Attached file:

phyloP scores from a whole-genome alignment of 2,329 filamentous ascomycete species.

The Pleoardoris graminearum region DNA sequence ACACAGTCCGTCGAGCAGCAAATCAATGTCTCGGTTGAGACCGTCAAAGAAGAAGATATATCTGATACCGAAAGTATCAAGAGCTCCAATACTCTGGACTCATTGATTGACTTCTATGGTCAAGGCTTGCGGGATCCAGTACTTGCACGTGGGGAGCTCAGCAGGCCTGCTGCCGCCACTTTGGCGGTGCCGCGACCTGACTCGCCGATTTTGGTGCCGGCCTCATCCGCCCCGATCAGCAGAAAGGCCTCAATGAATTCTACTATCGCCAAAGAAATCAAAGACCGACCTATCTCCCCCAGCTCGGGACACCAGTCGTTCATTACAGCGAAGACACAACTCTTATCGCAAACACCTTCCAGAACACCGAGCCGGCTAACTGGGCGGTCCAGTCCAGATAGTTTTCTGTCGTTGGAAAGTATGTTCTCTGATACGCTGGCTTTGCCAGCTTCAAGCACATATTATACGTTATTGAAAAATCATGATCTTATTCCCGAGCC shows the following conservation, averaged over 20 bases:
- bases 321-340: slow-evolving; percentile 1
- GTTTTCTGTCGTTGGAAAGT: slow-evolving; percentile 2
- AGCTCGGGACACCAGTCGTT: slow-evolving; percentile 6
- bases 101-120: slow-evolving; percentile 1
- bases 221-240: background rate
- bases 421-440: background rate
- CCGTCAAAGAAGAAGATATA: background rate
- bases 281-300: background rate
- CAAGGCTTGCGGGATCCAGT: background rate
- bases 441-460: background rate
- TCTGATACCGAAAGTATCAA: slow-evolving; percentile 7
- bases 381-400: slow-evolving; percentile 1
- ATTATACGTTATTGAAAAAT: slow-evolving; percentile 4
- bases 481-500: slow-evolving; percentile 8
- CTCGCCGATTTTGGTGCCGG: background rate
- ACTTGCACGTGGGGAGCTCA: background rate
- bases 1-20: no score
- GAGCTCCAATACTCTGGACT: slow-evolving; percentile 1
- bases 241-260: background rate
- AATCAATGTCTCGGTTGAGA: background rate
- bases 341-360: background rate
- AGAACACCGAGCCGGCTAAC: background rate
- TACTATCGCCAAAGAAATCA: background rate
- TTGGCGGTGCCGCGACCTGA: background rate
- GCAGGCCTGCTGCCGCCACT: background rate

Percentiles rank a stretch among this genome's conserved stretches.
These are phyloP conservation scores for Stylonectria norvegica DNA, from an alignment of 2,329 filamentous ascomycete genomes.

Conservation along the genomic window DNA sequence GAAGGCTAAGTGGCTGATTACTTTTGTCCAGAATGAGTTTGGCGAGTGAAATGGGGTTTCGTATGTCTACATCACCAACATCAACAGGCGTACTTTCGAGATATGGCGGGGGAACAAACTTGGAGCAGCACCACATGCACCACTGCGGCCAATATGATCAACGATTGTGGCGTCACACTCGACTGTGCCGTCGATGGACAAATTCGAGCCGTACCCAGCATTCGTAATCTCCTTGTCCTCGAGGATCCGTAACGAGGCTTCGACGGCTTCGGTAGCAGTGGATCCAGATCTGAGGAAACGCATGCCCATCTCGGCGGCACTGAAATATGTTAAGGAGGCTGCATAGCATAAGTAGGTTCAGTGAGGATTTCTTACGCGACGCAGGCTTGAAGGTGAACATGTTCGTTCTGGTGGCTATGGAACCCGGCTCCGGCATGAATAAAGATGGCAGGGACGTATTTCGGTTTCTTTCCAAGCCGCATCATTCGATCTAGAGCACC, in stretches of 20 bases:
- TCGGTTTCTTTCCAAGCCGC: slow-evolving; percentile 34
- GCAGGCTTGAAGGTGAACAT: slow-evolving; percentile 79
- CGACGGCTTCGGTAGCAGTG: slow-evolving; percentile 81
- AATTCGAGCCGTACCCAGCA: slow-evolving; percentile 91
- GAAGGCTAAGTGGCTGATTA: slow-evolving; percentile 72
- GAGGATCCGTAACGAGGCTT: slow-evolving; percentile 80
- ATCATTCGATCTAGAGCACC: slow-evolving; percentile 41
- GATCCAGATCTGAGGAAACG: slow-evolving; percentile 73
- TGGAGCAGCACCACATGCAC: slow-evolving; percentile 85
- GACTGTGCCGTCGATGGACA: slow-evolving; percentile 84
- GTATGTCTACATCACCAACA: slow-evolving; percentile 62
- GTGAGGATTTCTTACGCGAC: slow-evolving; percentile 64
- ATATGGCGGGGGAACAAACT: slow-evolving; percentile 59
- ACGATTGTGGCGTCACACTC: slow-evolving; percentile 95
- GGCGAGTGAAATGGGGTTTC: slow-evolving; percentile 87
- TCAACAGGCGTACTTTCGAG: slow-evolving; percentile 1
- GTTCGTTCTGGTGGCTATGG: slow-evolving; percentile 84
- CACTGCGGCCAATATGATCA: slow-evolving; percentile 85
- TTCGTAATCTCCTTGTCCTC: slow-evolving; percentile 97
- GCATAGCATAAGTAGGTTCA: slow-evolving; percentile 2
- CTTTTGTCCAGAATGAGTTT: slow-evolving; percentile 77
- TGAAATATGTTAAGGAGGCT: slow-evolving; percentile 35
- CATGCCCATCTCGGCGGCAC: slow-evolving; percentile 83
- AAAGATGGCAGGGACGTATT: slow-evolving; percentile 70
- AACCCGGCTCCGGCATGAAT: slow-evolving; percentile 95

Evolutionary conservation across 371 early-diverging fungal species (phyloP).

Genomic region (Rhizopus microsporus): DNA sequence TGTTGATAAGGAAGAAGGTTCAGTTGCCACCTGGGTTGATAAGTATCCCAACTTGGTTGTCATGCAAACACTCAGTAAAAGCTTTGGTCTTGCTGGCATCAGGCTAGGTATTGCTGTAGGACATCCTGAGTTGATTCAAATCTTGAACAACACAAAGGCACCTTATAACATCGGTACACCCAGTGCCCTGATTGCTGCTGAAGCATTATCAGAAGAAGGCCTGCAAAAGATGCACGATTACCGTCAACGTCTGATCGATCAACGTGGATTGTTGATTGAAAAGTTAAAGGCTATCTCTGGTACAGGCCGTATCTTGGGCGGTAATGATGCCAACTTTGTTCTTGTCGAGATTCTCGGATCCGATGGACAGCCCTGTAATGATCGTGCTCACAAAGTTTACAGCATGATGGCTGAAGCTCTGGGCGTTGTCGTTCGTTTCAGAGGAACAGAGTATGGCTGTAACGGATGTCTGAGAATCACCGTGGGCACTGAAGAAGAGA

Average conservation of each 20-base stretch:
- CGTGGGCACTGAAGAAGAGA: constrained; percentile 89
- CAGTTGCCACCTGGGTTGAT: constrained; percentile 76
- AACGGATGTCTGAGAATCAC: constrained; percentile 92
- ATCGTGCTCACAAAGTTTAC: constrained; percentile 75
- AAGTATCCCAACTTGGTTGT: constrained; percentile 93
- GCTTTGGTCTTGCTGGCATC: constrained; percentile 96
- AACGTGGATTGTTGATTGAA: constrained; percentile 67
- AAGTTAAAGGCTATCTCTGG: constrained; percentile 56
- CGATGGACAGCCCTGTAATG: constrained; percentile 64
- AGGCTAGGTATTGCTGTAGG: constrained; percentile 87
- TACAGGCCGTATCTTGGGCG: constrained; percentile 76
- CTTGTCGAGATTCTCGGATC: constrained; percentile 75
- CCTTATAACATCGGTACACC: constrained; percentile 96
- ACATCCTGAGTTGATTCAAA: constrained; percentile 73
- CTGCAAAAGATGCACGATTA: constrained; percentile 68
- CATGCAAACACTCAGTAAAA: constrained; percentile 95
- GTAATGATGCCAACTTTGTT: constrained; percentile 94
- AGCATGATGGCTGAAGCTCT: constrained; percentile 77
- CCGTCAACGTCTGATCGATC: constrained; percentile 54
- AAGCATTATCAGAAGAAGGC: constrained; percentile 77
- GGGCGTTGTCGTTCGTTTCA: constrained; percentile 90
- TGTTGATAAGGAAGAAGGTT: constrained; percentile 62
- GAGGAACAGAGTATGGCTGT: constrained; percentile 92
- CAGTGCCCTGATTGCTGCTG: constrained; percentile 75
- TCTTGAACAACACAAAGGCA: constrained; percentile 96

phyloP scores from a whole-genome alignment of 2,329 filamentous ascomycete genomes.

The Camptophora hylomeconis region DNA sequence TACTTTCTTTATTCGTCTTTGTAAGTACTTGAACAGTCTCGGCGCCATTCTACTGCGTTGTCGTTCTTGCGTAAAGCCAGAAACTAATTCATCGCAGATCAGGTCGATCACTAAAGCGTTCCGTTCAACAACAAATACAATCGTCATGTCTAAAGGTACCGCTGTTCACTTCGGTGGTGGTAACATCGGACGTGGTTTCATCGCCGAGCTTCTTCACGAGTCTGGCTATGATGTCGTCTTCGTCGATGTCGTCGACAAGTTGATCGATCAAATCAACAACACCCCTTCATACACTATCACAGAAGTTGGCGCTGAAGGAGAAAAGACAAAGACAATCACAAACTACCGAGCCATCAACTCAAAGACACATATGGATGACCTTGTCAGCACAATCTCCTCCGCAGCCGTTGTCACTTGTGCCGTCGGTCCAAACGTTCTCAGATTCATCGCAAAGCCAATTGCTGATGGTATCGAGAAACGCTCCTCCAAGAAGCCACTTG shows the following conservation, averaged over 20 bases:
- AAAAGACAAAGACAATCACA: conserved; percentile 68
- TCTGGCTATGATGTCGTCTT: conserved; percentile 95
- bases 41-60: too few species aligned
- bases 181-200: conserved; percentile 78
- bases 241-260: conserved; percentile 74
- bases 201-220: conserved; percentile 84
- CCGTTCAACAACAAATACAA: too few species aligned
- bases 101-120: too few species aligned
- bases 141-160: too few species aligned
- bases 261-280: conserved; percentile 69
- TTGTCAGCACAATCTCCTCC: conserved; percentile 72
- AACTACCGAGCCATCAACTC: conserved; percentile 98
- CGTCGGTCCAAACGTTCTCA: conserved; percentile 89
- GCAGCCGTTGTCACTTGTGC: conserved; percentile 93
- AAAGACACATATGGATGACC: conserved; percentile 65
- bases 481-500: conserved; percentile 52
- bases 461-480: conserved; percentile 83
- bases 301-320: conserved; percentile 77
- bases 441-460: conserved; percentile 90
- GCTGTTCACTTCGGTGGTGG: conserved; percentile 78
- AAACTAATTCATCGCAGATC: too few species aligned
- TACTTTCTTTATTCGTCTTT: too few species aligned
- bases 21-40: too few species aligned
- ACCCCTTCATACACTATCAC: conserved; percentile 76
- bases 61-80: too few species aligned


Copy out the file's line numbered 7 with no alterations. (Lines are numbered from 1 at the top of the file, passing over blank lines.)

- bases 221-240: background rate